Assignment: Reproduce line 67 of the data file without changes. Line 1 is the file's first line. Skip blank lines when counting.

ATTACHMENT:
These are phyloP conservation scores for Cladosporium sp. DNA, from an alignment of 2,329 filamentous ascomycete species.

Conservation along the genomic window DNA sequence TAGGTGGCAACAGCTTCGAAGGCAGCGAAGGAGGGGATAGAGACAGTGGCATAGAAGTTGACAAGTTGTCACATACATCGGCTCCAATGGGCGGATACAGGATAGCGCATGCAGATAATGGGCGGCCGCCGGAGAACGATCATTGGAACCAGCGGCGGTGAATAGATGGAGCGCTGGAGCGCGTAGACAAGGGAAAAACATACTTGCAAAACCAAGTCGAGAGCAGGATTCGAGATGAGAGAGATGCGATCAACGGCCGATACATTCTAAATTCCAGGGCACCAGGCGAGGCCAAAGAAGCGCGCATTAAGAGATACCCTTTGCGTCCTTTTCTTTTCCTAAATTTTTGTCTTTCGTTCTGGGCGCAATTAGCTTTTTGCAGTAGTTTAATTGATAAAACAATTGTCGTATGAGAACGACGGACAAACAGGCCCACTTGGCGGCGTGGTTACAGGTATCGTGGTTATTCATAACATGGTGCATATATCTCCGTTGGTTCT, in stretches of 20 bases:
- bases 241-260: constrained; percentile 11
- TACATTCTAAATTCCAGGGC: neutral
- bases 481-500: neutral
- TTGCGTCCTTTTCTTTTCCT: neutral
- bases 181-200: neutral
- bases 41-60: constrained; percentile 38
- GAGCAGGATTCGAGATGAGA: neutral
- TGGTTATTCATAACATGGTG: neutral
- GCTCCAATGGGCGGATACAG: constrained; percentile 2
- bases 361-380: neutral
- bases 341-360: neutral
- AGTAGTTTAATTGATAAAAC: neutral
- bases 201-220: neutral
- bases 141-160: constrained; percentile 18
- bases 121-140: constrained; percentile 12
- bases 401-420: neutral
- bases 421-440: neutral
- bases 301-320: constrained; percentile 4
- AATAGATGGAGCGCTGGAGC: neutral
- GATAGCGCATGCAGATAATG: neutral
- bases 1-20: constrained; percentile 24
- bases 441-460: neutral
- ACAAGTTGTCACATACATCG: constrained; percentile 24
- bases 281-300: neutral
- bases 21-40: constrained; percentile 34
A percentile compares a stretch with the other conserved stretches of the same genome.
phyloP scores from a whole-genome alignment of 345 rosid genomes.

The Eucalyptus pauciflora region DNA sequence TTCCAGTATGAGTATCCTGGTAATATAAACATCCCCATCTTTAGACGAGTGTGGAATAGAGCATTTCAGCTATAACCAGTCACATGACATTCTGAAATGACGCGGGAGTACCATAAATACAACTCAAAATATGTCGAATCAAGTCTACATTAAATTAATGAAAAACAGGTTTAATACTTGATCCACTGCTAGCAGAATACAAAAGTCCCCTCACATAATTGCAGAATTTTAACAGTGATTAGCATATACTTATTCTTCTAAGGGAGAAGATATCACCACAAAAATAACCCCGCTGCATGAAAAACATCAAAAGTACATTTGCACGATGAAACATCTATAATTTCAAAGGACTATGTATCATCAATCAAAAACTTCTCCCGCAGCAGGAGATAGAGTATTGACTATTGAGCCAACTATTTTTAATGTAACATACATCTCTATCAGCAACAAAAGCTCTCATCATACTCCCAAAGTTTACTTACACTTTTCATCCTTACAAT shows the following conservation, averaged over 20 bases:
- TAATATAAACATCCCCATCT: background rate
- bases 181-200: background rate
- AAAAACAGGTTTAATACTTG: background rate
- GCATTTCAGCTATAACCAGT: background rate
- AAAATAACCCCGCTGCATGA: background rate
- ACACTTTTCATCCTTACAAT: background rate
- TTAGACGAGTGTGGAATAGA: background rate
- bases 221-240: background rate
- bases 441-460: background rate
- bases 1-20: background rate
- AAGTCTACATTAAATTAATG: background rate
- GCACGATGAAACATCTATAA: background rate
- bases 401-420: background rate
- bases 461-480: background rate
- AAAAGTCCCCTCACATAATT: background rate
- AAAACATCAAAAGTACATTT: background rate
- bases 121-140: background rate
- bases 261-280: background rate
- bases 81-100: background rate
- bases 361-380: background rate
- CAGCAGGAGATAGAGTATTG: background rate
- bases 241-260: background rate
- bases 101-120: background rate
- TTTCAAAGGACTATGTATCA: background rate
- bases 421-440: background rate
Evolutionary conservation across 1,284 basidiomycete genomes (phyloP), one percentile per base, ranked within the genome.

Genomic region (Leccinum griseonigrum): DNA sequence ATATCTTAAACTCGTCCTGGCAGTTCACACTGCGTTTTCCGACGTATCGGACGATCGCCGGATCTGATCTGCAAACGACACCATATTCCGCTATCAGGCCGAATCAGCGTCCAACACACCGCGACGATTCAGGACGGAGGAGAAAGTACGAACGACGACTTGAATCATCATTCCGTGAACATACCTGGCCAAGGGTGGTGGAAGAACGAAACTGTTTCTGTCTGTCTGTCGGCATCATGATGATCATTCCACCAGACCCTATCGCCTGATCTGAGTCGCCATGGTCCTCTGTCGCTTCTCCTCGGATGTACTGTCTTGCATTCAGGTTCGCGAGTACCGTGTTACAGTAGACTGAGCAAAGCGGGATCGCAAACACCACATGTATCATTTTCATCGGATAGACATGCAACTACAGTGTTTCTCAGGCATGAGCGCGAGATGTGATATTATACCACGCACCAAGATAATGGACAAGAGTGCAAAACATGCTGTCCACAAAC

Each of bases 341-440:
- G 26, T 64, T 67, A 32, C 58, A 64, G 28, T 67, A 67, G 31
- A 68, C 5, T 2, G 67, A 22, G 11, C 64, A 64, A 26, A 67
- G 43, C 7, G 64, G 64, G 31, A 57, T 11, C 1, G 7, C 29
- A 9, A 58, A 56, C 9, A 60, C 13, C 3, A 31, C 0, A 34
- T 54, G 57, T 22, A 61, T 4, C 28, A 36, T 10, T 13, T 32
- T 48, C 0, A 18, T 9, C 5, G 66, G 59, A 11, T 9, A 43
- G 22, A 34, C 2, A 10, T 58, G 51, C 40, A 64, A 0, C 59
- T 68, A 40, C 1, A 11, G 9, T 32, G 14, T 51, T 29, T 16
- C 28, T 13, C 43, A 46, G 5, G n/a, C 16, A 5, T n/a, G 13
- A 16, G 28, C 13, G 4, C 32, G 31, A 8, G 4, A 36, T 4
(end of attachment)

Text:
- C 28, T 13, C 43, A 46, G 5, G n/a, C 16, A 5, T n/a, G 13